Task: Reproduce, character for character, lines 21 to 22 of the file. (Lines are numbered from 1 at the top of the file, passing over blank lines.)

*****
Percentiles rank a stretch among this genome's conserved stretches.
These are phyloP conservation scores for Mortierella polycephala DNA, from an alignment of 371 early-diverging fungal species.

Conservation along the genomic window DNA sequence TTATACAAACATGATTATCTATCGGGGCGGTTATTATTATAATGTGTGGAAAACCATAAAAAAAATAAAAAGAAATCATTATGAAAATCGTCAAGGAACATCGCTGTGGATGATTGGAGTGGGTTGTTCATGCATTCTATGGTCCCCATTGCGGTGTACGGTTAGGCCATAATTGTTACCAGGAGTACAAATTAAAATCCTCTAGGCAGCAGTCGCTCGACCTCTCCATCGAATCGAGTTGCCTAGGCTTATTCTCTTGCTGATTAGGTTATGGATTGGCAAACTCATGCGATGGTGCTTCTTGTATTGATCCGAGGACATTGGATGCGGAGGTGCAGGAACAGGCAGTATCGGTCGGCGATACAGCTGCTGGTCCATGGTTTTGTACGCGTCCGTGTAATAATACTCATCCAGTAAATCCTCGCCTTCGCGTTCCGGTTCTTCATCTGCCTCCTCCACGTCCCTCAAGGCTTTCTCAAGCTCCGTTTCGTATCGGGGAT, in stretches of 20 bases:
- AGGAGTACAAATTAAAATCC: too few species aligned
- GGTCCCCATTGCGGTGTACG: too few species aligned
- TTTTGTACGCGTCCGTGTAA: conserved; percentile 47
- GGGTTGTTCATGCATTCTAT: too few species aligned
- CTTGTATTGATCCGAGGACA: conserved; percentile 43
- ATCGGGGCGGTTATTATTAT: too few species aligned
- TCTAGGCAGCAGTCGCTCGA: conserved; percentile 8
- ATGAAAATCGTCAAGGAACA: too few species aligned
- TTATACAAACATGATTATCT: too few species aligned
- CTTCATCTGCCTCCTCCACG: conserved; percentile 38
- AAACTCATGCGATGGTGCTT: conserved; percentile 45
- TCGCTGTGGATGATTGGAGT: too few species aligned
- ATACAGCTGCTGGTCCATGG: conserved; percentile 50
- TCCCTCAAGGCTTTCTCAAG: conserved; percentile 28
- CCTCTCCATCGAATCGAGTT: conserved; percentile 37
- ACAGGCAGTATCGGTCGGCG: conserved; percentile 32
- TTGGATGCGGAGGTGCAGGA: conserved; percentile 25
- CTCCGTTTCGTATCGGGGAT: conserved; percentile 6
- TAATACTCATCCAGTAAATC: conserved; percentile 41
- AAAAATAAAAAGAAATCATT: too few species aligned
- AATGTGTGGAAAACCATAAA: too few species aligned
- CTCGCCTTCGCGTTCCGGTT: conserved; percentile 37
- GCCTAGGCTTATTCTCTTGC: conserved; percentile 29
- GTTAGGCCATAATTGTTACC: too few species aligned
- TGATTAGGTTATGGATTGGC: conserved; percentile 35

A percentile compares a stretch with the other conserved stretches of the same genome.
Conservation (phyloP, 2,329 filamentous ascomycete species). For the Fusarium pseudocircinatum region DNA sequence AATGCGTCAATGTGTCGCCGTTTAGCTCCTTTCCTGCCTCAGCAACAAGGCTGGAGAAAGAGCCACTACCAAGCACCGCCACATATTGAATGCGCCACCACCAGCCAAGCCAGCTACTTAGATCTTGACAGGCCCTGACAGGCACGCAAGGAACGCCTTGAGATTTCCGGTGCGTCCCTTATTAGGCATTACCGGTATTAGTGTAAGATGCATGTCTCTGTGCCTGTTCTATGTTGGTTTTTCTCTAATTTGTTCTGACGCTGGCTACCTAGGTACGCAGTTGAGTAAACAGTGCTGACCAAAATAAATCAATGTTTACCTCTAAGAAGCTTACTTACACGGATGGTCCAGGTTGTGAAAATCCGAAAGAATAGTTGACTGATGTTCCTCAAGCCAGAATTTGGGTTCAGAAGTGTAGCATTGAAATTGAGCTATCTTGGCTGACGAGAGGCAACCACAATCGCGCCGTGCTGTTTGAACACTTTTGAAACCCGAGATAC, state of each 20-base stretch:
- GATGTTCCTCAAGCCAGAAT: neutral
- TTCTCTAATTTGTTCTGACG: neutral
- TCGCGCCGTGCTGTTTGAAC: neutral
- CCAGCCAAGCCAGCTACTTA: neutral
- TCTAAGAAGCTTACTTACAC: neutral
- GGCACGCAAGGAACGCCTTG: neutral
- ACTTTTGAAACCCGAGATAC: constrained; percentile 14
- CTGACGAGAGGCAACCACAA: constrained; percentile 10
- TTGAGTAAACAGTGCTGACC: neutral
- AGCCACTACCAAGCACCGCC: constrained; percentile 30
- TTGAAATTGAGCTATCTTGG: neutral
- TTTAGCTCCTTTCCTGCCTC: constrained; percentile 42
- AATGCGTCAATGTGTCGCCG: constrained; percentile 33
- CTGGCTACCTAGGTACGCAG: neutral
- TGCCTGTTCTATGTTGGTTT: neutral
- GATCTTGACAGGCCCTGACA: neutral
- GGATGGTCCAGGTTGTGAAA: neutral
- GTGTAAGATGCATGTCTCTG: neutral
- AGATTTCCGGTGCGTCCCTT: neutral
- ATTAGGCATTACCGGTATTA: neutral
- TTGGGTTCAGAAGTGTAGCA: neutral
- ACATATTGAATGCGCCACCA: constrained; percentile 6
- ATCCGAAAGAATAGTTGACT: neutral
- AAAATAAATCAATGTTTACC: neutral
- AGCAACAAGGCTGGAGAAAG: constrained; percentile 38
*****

- CTCCGTTTCGTATCGGGGAT: conserved; percentile 6
- TAATACTCATCCAGTAAATC: conserved; percentile 41